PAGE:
Damon’s learnt the hard way about the importance of good tent maintenance (as his girlfriend no doubt reminds him). Read on as he shares his easy three step guide about how to clean a tent.
Why Do I Need to Clean my Tent?
Picture this: the sun’s just gone down. Everyone’s getting closer and closer to the fire whilst trying to predict which way the smoke is going. For some reason it just isn’t your day and the smoke decides that it’s going to follow you all night. After moving, dodging and repeating ‘white rabbit’ one too many times, you accept your fate, turn around and close your eyes.
We’ve all been there…
However, it’s at the end of the trip that you realise how much damage has actually been done. After having a shower, the smoke-stained stench on your clothes becomes unmistakable. You think back to that quick coffee stop and how bad you must have smelt. Luckily clothes can be easily cleaned… but what about the tent?
Tents need just as much attention as your clothes after a weekend away. There’s nothing worse than setting up the tent that’s been in the garage for three months to find mould, dirt, or a heady smoky aroma. That’s why it’s important to clean your tent before you do your final pack away.
Here are three simple steps to make that tent good-as-new after an old-fashioned adventure.
Step One: Ventilation and Shake Out
When you get home from your trip, take your tent from its bag and air it out. It can be as simple as throwing it over a fence or erecting it somewhere dry, if you have space. Make sure the tent is in a shady area out of direct sunlight in order to prevent further UV damage.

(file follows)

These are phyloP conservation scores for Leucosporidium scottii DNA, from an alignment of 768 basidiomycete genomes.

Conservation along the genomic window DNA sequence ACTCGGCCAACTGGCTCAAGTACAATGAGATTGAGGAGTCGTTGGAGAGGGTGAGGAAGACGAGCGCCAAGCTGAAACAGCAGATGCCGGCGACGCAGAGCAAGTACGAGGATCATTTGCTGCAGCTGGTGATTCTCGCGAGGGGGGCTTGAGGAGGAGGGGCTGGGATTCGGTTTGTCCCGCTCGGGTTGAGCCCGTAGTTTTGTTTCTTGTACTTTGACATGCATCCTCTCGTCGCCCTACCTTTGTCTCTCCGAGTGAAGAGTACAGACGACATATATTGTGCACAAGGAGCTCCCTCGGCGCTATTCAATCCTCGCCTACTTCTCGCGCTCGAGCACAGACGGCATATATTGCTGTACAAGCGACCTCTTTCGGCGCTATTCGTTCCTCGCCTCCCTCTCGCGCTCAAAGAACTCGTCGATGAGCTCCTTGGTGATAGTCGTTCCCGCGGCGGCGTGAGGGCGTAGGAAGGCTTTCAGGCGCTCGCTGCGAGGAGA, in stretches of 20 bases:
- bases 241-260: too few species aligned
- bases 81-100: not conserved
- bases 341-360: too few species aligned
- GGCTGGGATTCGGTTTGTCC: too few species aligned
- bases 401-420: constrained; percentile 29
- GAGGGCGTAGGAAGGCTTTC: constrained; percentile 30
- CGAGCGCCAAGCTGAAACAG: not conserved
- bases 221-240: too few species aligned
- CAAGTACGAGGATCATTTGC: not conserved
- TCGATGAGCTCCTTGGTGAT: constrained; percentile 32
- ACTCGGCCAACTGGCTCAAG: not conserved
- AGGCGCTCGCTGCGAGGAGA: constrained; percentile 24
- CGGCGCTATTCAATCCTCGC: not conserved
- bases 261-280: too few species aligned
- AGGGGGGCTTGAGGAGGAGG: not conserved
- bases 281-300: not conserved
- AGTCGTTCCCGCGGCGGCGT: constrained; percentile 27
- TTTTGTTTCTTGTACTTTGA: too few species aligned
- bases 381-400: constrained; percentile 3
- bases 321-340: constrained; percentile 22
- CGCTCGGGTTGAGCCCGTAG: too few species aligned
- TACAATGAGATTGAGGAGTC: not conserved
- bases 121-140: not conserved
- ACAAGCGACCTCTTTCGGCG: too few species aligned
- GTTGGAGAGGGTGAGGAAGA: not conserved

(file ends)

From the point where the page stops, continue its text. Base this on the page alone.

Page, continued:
Drying the poles and pegs is even simpler than drying the canvas. Just lay the unassembled poles and pegs out somewhere airy and dry, again, out of direct sunlight.
Once the tent is dry you’ll want to get rid of those annoying grains of sand and dirt that just don’t want to leave, especially inside the tent. This can be done by erecting the tent and sweeping it out with a dustpan and brush or giving it a good old shake upside down with the doors unzipped (I don’t know about you but that’s definitely my go-to move).
Step Two: Clean
This doesn’t need to be done every time you go away on a short trip but it’s a good idea to clean your tent properly at least once a year, or after a longer trek.
Get yourself a bucket of warm water (you can also add a splash of non-detergent soap or a specific outdoor gear cleaner like Nikwax, according to your tent’s instructions) and use a rag to give it a scrub down. This should get rid of all the bird droppings, tree sap and dirt. You can also give it a final full immersion treatment once you’ve scrubbed all the really dirty bits. Then give it a rinse or three with clean water.
Step Three: Set up, Pack Down
Lastly pack the tent away when it’s completely dry (you may need to set it up again to let it dry thoroughly). Never pack away a wet (even just slightly damp) tent, as this will make for prime real estate for mould.
If that smoky smell stubbornly stays, even after washing, leave the tent set up and unzipped out of direct sunlight for a longer period of time (3 – 5 days). After this your tent will be smelling fresher than newly trimmed lawn or, for you city slickers, freshly ground coffee – both do the job for me!
Check you’ve replaced everything you need to set up your tent back in the bag. This one’s really important (and it’s a dream being able to grab your tent knowing that nothing’s missing). Now you’re ready for your next adventure.
That Time When…
I learned my lesson about good tent maintenance the hard way. I had only just started dating my girlfriend when I planned a South Coast camping trip with her. We packed the essentials (warm clothes and chocolate) and set off. We arrived at the campsite at dusk to a howling westerly. We opened up my tent bag… only to realise that there were no pegs! It wasn’t a great first impression.
Moral of the story is, if I was the motivated, organised, proactive man I told my girlfriend I was, then I would’ve cleaned, re-packed and made sure all of the gear was there beforehand. Trust me, it’s worth it.
Feature image by @kate_miles_